> initlized for unlock requests.
> I found one that I had missed before - in locks_remove_flock()
> The change makes this code smaller!
> 
> Original series description:
> 
> If you have a many-core machine, and have many threads all wanting to
> briefly lock a give file (udev is known to do this), you can get quite
> poor performance.
> 
> When one thread releases a lock, it wakes up all other threads that
> are waiting (classic thundering-herd) - one will get the lock and the
> others go to sleep.
> When you have few cores, this is not very noticeable: by the time the
> 4th or 5th thread gets enough CPU time to try to claim the lock, the
> earlier threads have claimed it, done what was needed, and released.
> With 50+ cores, the contention can easily be measured.
> 
> This patchset creates a tree of pending lock request in which siblings
> don't conflict and each lock request does conflict with its parent.
> When a lock is released, only requests which don't conflict with each
> other a woken.
> 
> Testing shows that lock-acquisitions-per-second is now fairly stable even
> as number of contending process goes to 1000.  Without this patch,
> locks-per-second drops off steeply after a few 10s of processes.
> 
> There is a small cost to this extra complexity.
> At 20 processes running a particular test on 72 cores, the lock
> acquisitions per second drops from 1.8 million to 1.4 million with
> this patch.  For 100 processes, this patch still provides 1.4 million
> while without this patch there are about 700,000.

These details are all really useful motivation for the patches.  It'd be
nice to have them in the permanent record somehow.  Maybe just merge it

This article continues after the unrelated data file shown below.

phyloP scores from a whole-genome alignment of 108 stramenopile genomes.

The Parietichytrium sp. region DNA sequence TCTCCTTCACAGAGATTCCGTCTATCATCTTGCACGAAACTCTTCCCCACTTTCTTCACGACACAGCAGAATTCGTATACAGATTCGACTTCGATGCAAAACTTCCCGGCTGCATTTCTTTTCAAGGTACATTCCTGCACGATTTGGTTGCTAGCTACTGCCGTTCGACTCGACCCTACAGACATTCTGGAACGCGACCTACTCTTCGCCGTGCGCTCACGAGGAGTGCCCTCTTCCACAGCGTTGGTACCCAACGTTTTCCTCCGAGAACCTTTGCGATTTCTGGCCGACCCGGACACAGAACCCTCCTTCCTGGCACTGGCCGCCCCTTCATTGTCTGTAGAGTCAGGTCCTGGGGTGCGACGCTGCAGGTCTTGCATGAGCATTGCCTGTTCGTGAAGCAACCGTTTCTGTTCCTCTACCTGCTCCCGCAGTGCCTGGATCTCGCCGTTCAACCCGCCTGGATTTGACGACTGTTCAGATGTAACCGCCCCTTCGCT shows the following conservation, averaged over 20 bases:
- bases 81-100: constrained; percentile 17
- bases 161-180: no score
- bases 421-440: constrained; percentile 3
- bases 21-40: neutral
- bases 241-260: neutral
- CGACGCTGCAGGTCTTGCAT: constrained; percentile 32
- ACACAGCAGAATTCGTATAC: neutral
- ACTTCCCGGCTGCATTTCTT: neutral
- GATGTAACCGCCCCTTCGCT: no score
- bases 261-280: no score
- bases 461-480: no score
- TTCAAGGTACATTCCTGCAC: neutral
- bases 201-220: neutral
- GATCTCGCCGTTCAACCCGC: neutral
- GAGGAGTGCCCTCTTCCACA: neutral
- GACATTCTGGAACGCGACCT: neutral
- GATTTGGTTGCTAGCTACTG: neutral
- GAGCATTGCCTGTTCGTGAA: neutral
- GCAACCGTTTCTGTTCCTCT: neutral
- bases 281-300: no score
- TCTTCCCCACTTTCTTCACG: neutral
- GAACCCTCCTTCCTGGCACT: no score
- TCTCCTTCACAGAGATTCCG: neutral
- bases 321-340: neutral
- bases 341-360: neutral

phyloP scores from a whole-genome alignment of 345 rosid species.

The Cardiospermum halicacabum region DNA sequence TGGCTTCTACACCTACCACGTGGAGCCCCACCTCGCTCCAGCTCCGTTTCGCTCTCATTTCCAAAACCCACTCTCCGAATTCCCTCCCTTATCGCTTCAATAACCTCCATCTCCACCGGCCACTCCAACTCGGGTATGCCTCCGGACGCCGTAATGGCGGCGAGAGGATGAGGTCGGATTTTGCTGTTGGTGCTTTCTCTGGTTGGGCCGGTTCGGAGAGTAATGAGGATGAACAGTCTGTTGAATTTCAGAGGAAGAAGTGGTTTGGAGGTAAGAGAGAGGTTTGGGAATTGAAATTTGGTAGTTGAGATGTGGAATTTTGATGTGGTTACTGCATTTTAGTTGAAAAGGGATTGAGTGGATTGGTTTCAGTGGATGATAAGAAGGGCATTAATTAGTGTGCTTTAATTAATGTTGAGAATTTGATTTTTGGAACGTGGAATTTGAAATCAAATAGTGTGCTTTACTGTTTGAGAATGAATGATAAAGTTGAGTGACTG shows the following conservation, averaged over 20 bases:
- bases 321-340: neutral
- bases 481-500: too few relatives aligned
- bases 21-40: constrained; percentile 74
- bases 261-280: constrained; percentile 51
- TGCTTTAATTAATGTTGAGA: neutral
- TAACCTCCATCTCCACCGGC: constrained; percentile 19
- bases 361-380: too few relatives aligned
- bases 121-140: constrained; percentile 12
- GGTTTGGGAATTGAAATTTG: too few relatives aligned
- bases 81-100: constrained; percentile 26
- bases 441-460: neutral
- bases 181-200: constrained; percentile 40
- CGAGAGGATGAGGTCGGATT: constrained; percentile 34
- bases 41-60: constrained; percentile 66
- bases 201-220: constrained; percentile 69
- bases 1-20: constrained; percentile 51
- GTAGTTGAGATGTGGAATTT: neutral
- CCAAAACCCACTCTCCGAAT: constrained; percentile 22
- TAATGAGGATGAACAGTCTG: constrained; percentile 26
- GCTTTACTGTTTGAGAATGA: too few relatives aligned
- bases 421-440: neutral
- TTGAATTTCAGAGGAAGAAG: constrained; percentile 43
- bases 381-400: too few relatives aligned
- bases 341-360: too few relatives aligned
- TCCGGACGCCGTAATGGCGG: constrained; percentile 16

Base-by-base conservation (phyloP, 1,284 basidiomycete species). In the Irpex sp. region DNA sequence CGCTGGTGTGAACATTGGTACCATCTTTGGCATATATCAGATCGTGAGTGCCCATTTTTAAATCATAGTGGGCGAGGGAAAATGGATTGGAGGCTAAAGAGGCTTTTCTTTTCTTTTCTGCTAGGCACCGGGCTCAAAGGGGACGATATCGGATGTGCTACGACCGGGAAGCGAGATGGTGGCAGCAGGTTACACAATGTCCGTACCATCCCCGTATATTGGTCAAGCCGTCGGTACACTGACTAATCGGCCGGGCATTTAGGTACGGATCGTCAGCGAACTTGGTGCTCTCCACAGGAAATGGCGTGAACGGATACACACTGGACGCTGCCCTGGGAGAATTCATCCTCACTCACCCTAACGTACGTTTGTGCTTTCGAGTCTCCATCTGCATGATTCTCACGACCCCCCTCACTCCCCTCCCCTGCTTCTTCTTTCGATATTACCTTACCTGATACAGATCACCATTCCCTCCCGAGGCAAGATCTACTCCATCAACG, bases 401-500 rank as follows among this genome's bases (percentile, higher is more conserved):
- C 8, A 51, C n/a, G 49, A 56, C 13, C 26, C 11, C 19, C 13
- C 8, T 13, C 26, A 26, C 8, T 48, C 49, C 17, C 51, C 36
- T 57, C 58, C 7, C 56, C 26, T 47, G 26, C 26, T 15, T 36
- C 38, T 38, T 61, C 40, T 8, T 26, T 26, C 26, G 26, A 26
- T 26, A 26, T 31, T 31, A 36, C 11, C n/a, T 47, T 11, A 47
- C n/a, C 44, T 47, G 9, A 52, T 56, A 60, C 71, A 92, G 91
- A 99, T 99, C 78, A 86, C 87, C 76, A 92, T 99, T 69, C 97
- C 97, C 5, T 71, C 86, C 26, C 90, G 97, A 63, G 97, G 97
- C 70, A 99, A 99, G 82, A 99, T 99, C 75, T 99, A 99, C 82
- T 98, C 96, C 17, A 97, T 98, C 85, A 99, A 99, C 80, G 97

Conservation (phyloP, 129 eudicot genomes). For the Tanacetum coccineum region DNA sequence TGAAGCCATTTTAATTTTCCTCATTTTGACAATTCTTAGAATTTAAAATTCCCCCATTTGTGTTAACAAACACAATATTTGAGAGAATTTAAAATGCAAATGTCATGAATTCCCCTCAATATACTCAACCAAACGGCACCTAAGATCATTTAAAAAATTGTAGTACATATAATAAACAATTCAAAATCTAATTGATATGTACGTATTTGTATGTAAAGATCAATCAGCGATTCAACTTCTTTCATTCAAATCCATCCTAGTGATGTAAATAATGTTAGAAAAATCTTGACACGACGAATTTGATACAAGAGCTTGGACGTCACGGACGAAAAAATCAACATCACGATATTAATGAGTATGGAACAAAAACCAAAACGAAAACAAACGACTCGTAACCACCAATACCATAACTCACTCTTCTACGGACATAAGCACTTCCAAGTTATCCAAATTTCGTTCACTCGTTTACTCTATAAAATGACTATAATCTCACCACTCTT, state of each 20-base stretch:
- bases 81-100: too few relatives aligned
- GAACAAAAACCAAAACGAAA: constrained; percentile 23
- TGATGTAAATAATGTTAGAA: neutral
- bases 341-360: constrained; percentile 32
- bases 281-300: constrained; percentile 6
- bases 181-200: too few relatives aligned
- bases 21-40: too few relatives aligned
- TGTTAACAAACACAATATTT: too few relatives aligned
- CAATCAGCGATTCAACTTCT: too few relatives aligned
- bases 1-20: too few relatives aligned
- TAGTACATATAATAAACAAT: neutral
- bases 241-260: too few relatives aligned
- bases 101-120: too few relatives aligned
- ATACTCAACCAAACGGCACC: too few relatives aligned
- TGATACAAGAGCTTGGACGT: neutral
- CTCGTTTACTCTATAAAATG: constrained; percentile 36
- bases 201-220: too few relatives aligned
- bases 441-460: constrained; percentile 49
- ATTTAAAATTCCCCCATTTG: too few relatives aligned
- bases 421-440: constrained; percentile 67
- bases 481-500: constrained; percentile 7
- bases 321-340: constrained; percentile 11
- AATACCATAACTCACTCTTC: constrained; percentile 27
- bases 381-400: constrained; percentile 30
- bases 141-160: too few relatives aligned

into the changelog on "fs/locks: create a tree of dependent requests."?

--b.

> 
> NeilBrown
> 
> 
> ---
> 
> NeilBrown (12):
>       fs/locks: rename some lists and pointers.
>       fs/locks: split out __locks_wake_up_blocks().
>       NFS: use locks_copy_lock() to copy locks.
>       gfs2: properly initial file_lock used for unlock.
>       ocfs2: properly initial file_lock used for unlock.
>       locks: use properly initialized file_lock when unlocking.
>       fs/locks: allow a lock request to block other requests.
>       fs/locks: always delete_block after waiting.
>       fs/locks: change all *_conflict() functions to return bool.
>       fs/locks: create a tree of dependent requests.
>       locks: merge posix_unblock_lock() and locks_delete_block()
>       VFS: locks: remove unnecessary white space.
> 
> 
>  fs/cifs/file.c                  |    4 -
>  fs/gfs2/file.c                  |   10 +-
>  fs/lockd/svclock.c              |    2 
>  fs/locks.c                      |  253 +++++++++++++++++++++------------------
>  fs/nfs/nfs4proc.c               |    6 +
>  fs/nfsd/nfs4state.c             |    6 -
>  fs/ocfs2/locks.c                |   10 +-
>  include/linux/fs.h              |   11 +-
>  include/trace/events/filelock.h |   16 +-
>  9 files changed, 173 insertions(+), 145 deletions(-)
> 
> --
> Signature